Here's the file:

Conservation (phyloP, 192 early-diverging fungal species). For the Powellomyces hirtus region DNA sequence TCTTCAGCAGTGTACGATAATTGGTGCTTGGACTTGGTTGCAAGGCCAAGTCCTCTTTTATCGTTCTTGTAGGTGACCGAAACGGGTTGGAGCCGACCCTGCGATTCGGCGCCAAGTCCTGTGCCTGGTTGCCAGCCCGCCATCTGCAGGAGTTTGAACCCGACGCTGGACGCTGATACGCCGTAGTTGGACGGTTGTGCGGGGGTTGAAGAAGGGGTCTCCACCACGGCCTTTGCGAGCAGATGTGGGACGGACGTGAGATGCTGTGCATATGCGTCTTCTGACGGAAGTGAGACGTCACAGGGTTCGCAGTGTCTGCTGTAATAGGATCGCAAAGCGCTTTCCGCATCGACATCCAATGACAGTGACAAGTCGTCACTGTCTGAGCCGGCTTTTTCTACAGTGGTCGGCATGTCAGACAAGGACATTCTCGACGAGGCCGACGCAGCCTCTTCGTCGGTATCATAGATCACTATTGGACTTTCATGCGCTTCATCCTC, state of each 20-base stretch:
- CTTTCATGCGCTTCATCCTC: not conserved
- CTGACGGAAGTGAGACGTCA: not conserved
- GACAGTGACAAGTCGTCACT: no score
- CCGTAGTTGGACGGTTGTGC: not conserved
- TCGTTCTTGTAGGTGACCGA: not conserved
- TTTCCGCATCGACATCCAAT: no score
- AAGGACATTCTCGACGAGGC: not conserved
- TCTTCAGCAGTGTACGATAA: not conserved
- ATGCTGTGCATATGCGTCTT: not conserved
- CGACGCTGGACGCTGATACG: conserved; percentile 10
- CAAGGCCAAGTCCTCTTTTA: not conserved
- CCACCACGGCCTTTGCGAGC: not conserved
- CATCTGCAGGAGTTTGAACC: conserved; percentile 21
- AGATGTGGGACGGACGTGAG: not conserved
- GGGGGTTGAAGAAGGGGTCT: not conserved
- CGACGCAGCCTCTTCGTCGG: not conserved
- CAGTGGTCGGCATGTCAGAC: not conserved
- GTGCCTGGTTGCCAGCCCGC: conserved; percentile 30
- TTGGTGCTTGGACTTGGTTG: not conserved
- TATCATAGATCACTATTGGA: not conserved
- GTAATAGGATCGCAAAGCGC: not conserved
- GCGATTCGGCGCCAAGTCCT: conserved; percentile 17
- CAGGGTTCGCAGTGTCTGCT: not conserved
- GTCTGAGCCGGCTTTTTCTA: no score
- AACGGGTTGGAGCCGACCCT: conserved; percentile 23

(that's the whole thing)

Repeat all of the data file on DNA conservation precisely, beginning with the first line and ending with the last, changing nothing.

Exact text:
Conservation (phyloP, 192 early-diverging fungal species). For the Powellomyces hirtus region DNA sequence TCTTCAGCAGTGTACGATAATTGGTGCTTGGACTTGGTTGCAAGGCCAAGTCCTCTTTTATCGTTCTTGTAGGTGACCGAAACGGGTTGGAGCCGACCCTGCGATTCGGCGCCAAGTCCTGTGCCTGGTTGCCAGCCCGCCATCTGCAGGAGTTTGAACCCGACGCTGGACGCTGATACGCCGTAGTTGGACGGTTGTGCGGGGGTTGAAGAAGGGGTCTCCACCACGGCCTTTGCGAGCAGATGTGGGACGGACGTGAGATGCTGTGCATATGCGTCTTCTGACGGAAGTGAGACGTCACAGGGTTCGCAGTGTCTGCTGTAATAGGATCGCAAAGCGCTTTCCGCATCGACATCCAATGACAGTGACAAGTCGTCACTGTCTGAGCCGGCTTTTTCTACAGTGGTCGGCATGTCAGACAAGGACATTCTCGACGAGGCCGACGCAGCCTCTTCGTCGGTATCATAGATCACTATTGGACTTTCATGCGCTTCATCCTC, state of each 20-base stretch:
- CTTTCATGCGCTTCATCCTC: not conserved
- CTGACGGAAGTGAGACGTCA: not conserved
- GACAGTGACAAGTCGTCACT: no score
- CCGTAGTTGGACGGTTGTGC: not conserved
- TCGTTCTTGTAGGTGACCGA: not conserved
- TTTCCGCATCGACATCCAAT: no score
- AAGGACATTCTCGACGAGGC: not conserved
- TCTTCAGCAGTGTACGATAA: not conserved
- ATGCTGTGCATATGCGTCTT: not conserved
- CGACGCTGGACGCTGATACG: conserved; percentile 10
- CAAGGCCAAGTCCTCTTTTA: not conserved
- CCACCACGGCCTTTGCGAGC: not conserved
- CATCTGCAGGAGTTTGAACC: conserved; percentile 21
- AGATGTGGGACGGACGTGAG: not conserved
- GGGGGTTGAAGAAGGGGTCT: not conserved
- CGACGCAGCCTCTTCGTCGG: not conserved
- CAGTGGTCGGCATGTCAGAC: not conserved
- GTGCCTGGTTGCCAGCCCGC: conserved; percentile 30
- TTGGTGCTTGGACTTGGTTG: not conserved
- TATCATAGATCACTATTGGA: not conserved
- GTAATAGGATCGCAAAGCGC: not conserved
- GCGATTCGGCGCCAAGTCCT: conserved; percentile 17
- CAGGGTTCGCAGTGTCTGCT: not conserved
- GTCTGAGCCGGCTTTTTCTA: no score
- AACGGGTTGGAGCCGACCCT: conserved; percentile 23